Today I have “Found Drowned” by BK Duncan. This is the 3rd in the “May Keaps” series and I think this may be my favourite one to date. Published by Bloodhound Books and available in eBook and paperback and available for purchase HERE my thanks to Sarah and Bloodhound Books for my spot on the blog blitz, also to BK Duncan and NetGalley for my copy of the book.
Smuggling. Prostitution. Murder.
London. 1920 and coroner’s officer May Keaps is tasked with solving the mystery that surrounds the death of a young boy, found drowned in The Thames.
But was it murder or an accident?
May knows that when children go missing, the reason is often linked to money but she is in danger of underestimating the corrupting influence of power . . .
On streets where poverty and exploitation walk hand-in-hand everyone has a price. And some are more valuable dead than alive. But who is pulling the strings?
May must journey into the dark underbelly of London to find the answers.
May Keaps works for Poplar Coroners Office and finds herself in a whole heap of trouble. The body of a young boy turns up in the Thames in 1920’s London. May is desperate to find out the identity of the boy, what she finds is far more than what she bargained for.
As I said this is my favourite May Keaps story to date, it is grittier, puts her in more danger and catches her off guard a little more. May is a very dependant and strong character and she does have a more feminine side that makes an appearance on occasion. In this story she finds herself in the dark and murky world of prostitution and from the synopsis you get a good idea of what sort of thing you are going to come across. Duncan gives a very good description of various activities without getting too graphic, enough to give a picture without going for show. She has created a very dark and wonderfully described sense of time and setting. The setting of 1920’s London is based around the wharves, docks and back alleys, along with smuggling, poverty, workhouses and Poor Law. She has included a lot of detail relevant for the time and that gives the story a real believable feel to it.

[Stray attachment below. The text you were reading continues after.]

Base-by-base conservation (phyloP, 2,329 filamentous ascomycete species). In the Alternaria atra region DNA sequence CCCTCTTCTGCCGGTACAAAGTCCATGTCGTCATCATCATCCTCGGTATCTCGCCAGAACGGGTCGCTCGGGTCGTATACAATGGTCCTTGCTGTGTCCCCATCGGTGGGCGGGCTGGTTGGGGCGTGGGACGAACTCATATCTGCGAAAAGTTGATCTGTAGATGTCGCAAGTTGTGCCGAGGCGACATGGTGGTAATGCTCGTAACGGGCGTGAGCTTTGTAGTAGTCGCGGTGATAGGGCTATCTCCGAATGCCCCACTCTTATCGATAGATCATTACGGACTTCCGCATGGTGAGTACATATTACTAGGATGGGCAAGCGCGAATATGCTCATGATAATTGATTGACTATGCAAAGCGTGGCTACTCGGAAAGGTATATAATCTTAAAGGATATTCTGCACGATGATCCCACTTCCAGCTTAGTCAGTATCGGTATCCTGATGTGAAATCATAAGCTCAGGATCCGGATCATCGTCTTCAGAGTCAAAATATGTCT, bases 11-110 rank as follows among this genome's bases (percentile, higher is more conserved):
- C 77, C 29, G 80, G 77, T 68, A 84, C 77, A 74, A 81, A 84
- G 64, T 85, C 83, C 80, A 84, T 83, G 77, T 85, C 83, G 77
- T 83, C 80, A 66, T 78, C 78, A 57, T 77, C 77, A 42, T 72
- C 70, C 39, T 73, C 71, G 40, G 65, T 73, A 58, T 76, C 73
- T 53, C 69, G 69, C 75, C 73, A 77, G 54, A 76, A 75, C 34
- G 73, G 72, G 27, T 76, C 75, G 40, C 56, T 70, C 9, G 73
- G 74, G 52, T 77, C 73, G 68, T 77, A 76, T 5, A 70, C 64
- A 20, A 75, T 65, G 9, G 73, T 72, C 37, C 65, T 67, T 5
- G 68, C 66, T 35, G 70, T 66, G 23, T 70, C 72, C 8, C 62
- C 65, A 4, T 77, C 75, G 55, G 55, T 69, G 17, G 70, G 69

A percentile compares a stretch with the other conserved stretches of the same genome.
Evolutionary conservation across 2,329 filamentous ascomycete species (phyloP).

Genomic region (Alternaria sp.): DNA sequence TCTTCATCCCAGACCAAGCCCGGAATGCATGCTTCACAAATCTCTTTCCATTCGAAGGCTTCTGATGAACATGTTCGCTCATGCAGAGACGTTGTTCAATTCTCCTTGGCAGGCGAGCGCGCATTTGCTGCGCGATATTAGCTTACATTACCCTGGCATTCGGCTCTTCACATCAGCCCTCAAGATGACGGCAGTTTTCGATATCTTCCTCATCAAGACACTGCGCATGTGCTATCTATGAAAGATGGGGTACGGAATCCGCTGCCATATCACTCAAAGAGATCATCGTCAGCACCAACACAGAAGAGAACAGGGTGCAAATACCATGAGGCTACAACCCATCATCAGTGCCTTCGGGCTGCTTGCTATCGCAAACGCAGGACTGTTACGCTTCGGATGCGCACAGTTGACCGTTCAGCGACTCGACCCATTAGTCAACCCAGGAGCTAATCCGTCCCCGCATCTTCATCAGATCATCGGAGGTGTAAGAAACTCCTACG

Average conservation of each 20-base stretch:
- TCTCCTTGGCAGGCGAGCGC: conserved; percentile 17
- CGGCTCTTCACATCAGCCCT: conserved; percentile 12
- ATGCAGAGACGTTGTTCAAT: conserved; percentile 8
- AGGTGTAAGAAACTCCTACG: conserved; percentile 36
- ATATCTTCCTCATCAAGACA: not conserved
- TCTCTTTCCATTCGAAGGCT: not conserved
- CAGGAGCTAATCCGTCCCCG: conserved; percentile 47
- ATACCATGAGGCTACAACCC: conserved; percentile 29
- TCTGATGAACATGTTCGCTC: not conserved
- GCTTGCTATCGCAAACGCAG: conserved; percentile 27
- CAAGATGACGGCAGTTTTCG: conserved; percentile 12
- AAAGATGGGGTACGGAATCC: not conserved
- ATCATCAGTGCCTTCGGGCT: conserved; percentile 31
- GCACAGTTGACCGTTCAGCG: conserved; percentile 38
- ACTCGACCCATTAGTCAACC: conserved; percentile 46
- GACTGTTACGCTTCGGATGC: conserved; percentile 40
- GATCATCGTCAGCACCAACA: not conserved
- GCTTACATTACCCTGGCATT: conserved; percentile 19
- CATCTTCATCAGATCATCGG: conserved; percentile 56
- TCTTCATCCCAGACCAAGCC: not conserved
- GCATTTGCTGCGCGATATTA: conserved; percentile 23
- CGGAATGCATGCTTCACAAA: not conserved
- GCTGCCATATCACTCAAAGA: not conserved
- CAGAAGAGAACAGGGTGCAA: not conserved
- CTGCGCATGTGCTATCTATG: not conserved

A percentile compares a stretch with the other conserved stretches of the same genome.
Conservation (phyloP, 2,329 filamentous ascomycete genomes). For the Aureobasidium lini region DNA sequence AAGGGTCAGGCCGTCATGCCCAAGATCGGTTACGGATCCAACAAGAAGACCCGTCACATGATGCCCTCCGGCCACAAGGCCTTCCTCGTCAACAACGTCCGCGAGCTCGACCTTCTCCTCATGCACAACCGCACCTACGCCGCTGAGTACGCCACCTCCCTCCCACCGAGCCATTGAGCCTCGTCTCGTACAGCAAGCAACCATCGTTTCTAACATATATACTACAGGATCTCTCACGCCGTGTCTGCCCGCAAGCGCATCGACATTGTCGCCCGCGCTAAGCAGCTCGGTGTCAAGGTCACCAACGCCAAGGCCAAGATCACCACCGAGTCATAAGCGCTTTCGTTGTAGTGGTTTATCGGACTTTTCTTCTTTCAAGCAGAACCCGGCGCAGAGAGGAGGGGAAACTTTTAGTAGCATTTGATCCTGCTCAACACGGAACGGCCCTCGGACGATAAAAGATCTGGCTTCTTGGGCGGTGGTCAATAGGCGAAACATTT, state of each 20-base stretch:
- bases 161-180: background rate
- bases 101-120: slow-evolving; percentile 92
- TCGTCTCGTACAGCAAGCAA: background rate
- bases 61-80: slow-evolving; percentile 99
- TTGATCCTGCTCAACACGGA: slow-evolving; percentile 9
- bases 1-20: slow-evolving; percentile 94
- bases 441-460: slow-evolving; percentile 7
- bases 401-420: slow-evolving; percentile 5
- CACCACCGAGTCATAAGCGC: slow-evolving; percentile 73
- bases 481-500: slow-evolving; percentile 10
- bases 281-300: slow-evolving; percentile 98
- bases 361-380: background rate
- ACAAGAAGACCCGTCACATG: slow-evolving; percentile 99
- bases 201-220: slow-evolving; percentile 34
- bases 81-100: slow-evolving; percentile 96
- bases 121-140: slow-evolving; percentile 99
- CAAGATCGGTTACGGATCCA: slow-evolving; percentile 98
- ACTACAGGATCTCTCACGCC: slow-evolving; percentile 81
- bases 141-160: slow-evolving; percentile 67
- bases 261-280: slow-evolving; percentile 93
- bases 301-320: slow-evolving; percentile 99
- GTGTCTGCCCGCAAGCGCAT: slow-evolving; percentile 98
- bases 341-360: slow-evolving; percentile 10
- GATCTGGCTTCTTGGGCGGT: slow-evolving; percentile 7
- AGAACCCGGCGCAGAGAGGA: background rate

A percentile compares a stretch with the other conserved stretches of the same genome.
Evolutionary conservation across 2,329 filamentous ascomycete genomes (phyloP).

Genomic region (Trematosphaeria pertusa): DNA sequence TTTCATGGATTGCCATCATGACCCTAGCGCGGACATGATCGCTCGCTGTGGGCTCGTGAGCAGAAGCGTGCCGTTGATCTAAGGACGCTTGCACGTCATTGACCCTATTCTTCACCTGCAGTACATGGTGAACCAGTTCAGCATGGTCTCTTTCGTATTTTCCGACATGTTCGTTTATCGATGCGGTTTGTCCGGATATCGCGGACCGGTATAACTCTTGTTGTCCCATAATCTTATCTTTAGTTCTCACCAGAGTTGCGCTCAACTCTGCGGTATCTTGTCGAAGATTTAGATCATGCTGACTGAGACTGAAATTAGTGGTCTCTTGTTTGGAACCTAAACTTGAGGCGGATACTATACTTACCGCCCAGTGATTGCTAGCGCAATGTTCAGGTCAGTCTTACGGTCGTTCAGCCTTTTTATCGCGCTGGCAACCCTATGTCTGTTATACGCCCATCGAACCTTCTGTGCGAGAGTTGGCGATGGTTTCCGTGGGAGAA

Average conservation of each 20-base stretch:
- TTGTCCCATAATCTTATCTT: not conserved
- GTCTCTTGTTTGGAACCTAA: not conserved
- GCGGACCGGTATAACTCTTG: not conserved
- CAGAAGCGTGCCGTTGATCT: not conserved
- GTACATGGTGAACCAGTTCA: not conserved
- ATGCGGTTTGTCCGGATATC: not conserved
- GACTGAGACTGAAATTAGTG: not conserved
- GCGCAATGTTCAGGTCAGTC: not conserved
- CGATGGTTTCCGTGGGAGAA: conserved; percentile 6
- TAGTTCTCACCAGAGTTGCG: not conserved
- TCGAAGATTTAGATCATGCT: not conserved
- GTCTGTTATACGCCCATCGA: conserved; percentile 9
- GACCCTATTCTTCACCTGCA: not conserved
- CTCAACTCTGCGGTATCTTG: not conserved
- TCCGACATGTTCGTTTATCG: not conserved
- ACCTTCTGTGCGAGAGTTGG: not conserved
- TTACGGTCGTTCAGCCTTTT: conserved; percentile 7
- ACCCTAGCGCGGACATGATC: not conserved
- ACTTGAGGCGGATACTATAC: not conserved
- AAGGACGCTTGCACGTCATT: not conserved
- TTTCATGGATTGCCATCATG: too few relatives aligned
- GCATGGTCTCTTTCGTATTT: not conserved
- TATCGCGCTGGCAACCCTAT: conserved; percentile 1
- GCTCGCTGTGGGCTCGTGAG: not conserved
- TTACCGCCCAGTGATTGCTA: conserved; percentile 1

Familiar faces from previous books make a welcome return and we learn a little more about some of them and more about May and her family. This is a book that could be read as a stand alone, but as with all series it is better to read earlier books to get a sense of the characters and their stories. May for me seems to be getting a little more bolder as the series has continued and also a little more reckless. She is a wonderful character and I look forward to seeing what her future in fiction holds.
This is a book I would definitely recommend to readers of historical fiction, crime, mystery and murder. It is a great read with really good atmospheric historical content and a great story line.
About the Author:
Born on a steam railway and brought up on the South Coast of England, such beginnings were destined to leave BK Duncan with a love of vintage transport, crashing seas, and Art Deco architecture.
Following a career encompassing developmental learning and management consultancy (specialising in personal and organisational change) she made the switch to full time writer, combining producing her own work with lecturing in creative writing in colleges and academies in Hertfordshire and Cambridge. Her summers are spent on two never-ending tasks – re-pointing the walls of her flint cottage and reclaiming the wilderness of her meadow garden. For relaxation she reads, goes to the theatre, and explores the local countryside but her two great passions are longbow archery and the Argentine Tango. Sadly, she is not nearly as accomplished at either as she’d like.
Her proudest moment was when she overcame her fear of deep water to go potholing in the Yorkshire Pennines.
BK Duncan also writes as Ruth Wade. Read her Amazon #1 best-seller A Fatal Rhythm on Kindle.
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